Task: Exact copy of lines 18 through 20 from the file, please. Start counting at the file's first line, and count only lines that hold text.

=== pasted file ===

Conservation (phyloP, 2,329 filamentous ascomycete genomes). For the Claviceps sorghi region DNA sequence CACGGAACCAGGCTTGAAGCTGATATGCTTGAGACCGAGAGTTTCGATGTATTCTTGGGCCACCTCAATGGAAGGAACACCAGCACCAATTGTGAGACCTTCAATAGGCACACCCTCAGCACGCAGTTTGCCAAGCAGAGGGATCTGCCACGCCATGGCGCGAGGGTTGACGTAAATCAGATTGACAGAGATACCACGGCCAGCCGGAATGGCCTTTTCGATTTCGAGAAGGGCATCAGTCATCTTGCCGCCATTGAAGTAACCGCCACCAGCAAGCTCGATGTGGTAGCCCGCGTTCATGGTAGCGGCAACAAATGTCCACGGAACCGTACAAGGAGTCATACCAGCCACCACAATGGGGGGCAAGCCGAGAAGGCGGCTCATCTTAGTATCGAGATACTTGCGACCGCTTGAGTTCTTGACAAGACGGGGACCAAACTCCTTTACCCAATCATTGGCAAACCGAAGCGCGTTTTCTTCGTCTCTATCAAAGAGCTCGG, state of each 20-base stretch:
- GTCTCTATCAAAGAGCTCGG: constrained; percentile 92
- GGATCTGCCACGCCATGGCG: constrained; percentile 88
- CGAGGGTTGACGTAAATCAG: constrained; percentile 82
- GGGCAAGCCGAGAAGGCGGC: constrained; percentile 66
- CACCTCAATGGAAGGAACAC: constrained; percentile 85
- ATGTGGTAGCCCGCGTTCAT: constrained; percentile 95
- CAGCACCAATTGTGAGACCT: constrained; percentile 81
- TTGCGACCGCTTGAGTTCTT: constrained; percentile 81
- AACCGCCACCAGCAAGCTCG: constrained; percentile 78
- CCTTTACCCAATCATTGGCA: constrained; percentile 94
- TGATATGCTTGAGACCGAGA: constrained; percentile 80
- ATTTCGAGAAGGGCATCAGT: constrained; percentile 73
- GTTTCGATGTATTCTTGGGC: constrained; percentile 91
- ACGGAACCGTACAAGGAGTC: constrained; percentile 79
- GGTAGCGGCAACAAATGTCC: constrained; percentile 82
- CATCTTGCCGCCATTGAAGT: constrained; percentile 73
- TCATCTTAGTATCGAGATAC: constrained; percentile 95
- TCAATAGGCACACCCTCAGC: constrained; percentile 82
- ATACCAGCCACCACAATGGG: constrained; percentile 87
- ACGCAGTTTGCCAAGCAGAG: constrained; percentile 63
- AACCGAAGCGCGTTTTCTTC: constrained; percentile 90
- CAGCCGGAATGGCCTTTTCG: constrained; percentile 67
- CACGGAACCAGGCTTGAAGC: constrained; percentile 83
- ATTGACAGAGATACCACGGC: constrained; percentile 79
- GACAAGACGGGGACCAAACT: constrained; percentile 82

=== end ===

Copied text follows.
- TCATCTTAGTATCGAGATAC: constrained; percentile 95
- TCAATAGGCACACCCTCAGC: constrained; percentile 82
- ATACCAGCCACCACAATGGG: constrained; percentile 87